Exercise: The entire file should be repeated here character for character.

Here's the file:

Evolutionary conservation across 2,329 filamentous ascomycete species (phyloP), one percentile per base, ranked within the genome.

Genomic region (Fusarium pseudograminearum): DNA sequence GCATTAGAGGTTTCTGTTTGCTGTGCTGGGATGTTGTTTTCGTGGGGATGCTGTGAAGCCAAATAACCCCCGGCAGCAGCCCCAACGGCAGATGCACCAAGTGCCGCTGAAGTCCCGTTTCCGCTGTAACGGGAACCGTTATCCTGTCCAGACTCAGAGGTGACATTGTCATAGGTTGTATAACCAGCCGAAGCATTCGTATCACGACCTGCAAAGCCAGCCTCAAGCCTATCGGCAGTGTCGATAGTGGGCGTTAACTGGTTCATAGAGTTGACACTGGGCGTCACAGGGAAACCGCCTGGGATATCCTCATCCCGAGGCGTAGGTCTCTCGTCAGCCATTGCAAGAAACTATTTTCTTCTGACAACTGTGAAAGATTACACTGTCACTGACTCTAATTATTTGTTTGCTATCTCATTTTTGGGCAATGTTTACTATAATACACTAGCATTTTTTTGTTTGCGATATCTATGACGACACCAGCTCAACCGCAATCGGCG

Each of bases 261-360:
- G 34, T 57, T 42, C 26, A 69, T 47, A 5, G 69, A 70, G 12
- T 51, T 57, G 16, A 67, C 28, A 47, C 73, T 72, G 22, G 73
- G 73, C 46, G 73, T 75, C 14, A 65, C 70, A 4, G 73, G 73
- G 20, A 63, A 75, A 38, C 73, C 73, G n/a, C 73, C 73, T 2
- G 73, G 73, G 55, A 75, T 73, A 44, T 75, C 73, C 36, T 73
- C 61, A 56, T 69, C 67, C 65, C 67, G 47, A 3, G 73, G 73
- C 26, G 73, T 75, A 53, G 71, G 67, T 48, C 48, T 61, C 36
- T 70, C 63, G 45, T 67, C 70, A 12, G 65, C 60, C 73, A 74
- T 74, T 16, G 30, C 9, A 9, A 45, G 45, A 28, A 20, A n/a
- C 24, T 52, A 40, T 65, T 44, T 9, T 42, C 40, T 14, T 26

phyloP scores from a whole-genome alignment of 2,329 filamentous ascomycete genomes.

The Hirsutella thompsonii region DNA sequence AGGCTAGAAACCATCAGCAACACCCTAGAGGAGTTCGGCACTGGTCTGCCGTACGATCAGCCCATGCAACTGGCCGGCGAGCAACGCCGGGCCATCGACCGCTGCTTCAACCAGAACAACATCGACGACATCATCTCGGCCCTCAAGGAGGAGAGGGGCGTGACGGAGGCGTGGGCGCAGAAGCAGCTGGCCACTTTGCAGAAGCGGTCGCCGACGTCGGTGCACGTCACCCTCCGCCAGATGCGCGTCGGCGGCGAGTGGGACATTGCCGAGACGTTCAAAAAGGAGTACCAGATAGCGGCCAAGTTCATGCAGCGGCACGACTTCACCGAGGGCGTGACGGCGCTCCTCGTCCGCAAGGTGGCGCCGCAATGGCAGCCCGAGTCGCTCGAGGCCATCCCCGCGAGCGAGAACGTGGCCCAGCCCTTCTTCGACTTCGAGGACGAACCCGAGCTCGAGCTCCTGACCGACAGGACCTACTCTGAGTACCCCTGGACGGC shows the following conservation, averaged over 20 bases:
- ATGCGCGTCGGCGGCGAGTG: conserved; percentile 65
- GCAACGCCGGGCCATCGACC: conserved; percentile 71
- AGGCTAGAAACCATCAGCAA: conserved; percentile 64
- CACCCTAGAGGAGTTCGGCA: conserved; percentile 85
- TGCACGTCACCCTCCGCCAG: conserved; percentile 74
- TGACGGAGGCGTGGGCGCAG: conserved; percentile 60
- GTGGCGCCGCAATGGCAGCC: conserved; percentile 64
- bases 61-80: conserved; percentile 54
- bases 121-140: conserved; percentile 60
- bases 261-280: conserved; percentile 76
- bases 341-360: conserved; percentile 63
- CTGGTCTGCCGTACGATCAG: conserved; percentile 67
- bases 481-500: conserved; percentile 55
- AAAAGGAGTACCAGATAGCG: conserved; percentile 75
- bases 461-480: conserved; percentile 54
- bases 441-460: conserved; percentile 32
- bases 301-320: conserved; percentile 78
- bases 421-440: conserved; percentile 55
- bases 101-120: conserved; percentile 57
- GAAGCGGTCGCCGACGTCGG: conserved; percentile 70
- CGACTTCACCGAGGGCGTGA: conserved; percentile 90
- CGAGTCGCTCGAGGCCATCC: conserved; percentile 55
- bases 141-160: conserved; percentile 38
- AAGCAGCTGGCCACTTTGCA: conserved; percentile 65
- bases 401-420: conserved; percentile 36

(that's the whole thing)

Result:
Evolutionary conservation across 2,329 filamentous ascomycete species (phyloP), one percentile per base, ranked within the genome.

Genomic region (Fusarium pseudograminearum): DNA sequence GCATTAGAGGTTTCTGTTTGCTGTGCTGGGATGTTGTTTTCGTGGGGATGCTGTGAAGCCAAATAACCCCCGGCAGCAGCCCCAACGGCAGATGCACCAAGTGCCGCTGAAGTCCCGTTTCCGCTGTAACGGGAACCGTTATCCTGTCCAGACTCAGAGGTGACATTGTCATAGGTTGTATAACCAGCCGAAGCATTCGTATCACGACCTGCAAAGCCAGCCTCAAGCCTATCGGCAGTGTCGATAGTGGGCGTTAACTGGTTCATAGAGTTGACACTGGGCGTCACAGGGAAACCGCCTGGGATATCCTCATCCCGAGGCGTAGGTCTCTCGTCAGCCATTGCAAGAAACTATTTTCTTCTGACAACTGTGAAAGATTACACTGTCACTGACTCTAATTATTTGTTTGCTATCTCATTTTTGGGCAATGTTTACTATAATACACTAGCATTTTTTTGTTTGCGATATCTATGACGACACCAGCTCAACCGCAATCGGCG

Each of bases 261-360:
- G 34, T 57, T 42, C 26, A 69, T 47, A 5, G 69, A 70, G 12
- T 51, T 57, G 16, A 67, C 28, A 47, C 73, T 72, G 22, G 73
- G 73, C 46, G 73, T 75, C 14, A 65, C 70, A 4, G 73, G 73
- G 20, A 63, A 75, A 38, C 73, C 73, G n/a, C 73, C 73, T 2
- G 73, G 73, G 55, A 75, T 73, A 44, T 75, C 73, C 36, T 73
- C 61, A 56, T 69, C 67, C 65, C 67, G 47, A 3, G 73, G 73
- C 26, G 73, T 75, A 53, G 71, G 67, T 48, C 48, T 61, C 36
- T 70, C 63, G 45, T 67, C 70, A 12, G 65, C 60, C 73, A 74
- T 74, T 16, G 30, C 9, A 9, A 45, G 45, A 28, A 20, A n/a
- C 24, T 52, A 40, T 65, T 44, T 9, T 42, C 40, T 14, T 26

phyloP scores from a whole-genome alignment of 2,329 filamentous ascomycete genomes.

The Hirsutella thompsonii region DNA sequence AGGCTAGAAACCATCAGCAACACCCTAGAGGAGTTCGGCACTGGTCTGCCGTACGATCAGCCCATGCAACTGGCCGGCGAGCAACGCCGGGCCATCGACCGCTGCTTCAACCAGAACAACATCGACGACATCATCTCGGCCCTCAAGGAGGAGAGGGGCGTGACGGAGGCGTGGGCGCAGAAGCAGCTGGCCACTTTGCAGAAGCGGTCGCCGACGTCGGTGCACGTCACCCTCCGCCAGATGCGCGTCGGCGGCGAGTGGGACATTGCCGAGACGTTCAAAAAGGAGTACCAGATAGCGGCCAAGTTCATGCAGCGGCACGACTTCACCGAGGGCGTGACGGCGCTCCTCGTCCGCAAGGTGGCGCCGCAATGGCAGCCCGAGTCGCTCGAGGCCATCCCCGCGAGCGAGAACGTGGCCCAGCCCTTCTTCGACTTCGAGGACGAACCCGAGCTCGAGCTCCTGACCGACAGGACCTACTCTGAGTACCCCTGGACGGC shows the following conservation, averaged over 20 bases:
- ATGCGCGTCGGCGGCGAGTG: conserved; percentile 65
- GCAACGCCGGGCCATCGACC: conserved; percentile 71
- AGGCTAGAAACCATCAGCAA: conserved; percentile 64
- CACCCTAGAGGAGTTCGGCA: conserved; percentile 85
- TGCACGTCACCCTCCGCCAG: conserved; percentile 74
- TGACGGAGGCGTGGGCGCAG: conserved; percentile 60
- GTGGCGCCGCAATGGCAGCC: conserved; percentile 64
- bases 61-80: conserved; percentile 54
- bases 121-140: conserved; percentile 60
- bases 261-280: conserved; percentile 76
- bases 341-360: conserved; percentile 63
- CTGGTCTGCCGTACGATCAG: conserved; percentile 67
- bases 481-500: conserved; percentile 55
- AAAAGGAGTACCAGATAGCG: conserved; percentile 75
- bases 461-480: conserved; percentile 54
- bases 441-460: conserved; percentile 32
- bases 301-320: conserved; percentile 78
- bases 421-440: conserved; percentile 55
- bases 101-120: conserved; percentile 57
- GAAGCGGTCGCCGACGTCGG: conserved; percentile 70
- CGACTTCACCGAGGGCGTGA: conserved; percentile 90
- CGAGTCGCTCGAGGCCATCC: conserved; percentile 55
- bases 141-160: conserved; percentile 38
- AAGCAGCTGGCCACTTTGCA: conserved; percentile 65
- bases 401-420: conserved; percentile 36